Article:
Paul tells his story
how he came to the organ:
Firstly, I have to say it's a great pleasure to be chosen as 'Organist Of The Month' by the IAJO so a big thankyou to Jürgen for all the work he does to keep the site going for Hammond fans everywhere.
I began by playing piano, as so many kids do, and the move to organ was almost by accident. At the age of around 13 I'd been having a few lessons at a local dance hall on their organ, and one weekend the regular player with the resident band didn't turn up. I received a call to come down and play whatever I could just to make up the numbers. That organist never came back! So, they asked me to keep coming in on the weekends which I did for the next three years until I left school. By the way, in those early days it wasn't a Hammond but a Bird organ, made in the UK. Does anyone else remember them or have a picture? It was very futuristic looking with teardrop sides and to me it sounded great. However, that was before I discovered the Hammond! Anyway, the same band moved into the nightclub scene and asked me to turn pro after I left school. The first artist on that first week was Billy Eckstein! I was absolutely petrified but luckily for me he had his own piano player and the rest of the band were experienced players so I was able to scrape by playing chords. The club provided a Vox Continental (popular enough back then) but I'd already come across the Hammond because visiting groups to the dance hall would carry them sometimes - the Peddlers with Roy Philips and his M100 for example - and knew that I would have to have one. The Hammond was always a very expensive instrument and so I began, as many did, with an L100. No Leslie yet because of the cost but after a few months I could resist no longer and borrowed more money for a 251. That L100 stayed with me for years but fashions change and everything became Fender Rhodes, string machines and synths, and I changed to these things as well.
I came back to the Hammond in 1997 after moving to Belgium. A friend of mine (saxophonist Johan Vandendriessche) had a C3/145 setup at home and we started improvising together. This soon turned into a trio with percussionist Frank Michiels and we started to explore the sounds a Hammond can make. I'm a great fan of the classic Hammond sound, and it influenced me greatly in earlier years but I feel now that the Hammond's possibilities are rather underused. I use it in many different situations; with Northumbrian Piper Kathryn Tickell, DJ Sven Van Hees, Lounge Guru Marc Moulin, and recently with a chamber orchestra playing a composition by Stéphane Collin. This was specially written to use the sound of my group Ménage Artois which finds the Hammond alongside the piano and drums and is probably my favourite combination. The Hammond can be made to fit any music - It has such a great dynamic range and can create such different atmospheres.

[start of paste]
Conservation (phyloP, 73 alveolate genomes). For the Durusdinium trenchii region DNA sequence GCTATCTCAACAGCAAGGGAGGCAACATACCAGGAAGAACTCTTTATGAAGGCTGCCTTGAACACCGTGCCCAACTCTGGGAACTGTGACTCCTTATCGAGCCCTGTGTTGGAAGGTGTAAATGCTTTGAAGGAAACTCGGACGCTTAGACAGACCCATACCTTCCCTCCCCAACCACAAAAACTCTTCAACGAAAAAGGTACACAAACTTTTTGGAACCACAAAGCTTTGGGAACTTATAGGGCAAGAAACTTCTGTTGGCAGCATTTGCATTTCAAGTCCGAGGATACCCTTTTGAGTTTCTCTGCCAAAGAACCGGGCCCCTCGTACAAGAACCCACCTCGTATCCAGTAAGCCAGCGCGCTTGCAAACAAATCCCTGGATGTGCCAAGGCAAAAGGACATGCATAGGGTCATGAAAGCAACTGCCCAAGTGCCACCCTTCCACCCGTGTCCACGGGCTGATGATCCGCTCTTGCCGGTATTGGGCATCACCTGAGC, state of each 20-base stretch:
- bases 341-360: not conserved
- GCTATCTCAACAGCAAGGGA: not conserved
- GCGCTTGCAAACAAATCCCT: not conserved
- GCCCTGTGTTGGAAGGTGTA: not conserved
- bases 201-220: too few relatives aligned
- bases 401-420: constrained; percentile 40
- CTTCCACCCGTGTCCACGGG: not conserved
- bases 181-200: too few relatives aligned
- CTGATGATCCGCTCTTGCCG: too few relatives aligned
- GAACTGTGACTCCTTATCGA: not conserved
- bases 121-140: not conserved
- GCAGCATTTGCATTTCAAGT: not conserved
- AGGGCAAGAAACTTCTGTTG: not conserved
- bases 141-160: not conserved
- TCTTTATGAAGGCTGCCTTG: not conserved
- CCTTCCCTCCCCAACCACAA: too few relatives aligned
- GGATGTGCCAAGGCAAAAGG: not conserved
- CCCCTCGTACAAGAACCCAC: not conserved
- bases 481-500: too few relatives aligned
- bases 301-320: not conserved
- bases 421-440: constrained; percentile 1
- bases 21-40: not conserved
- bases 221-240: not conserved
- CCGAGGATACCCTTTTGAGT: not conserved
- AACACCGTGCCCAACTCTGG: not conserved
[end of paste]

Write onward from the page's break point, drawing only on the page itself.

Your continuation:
Finally, I should mention that I recently bought the new Hammond XK-3 system. Well, I'm not here to advertise other than to say I love this instrument, too. And for me it is a real instrument in its own right and capable of some things the original can't do - for example, sustaining notes on one keyboard while changing drawbars and still playing something different on the other keyboard! Don't worry, I won't be selling my B3 but it's great to be able to have a real Hammond that can be moved around more easily. Must be my age…
Cheers, and thanks again for the nomination.
If you'd like to hear some examples and find out how I like to use the Hammond as well as a bit more about the rest of my musical life you can visit http://www.hammondjazz.org.
Paul has also produced an audio file (5:36 min, 5,260 kB) speaking about his way to the Hammond organ. Click on the MP3 logo to listen to Paul !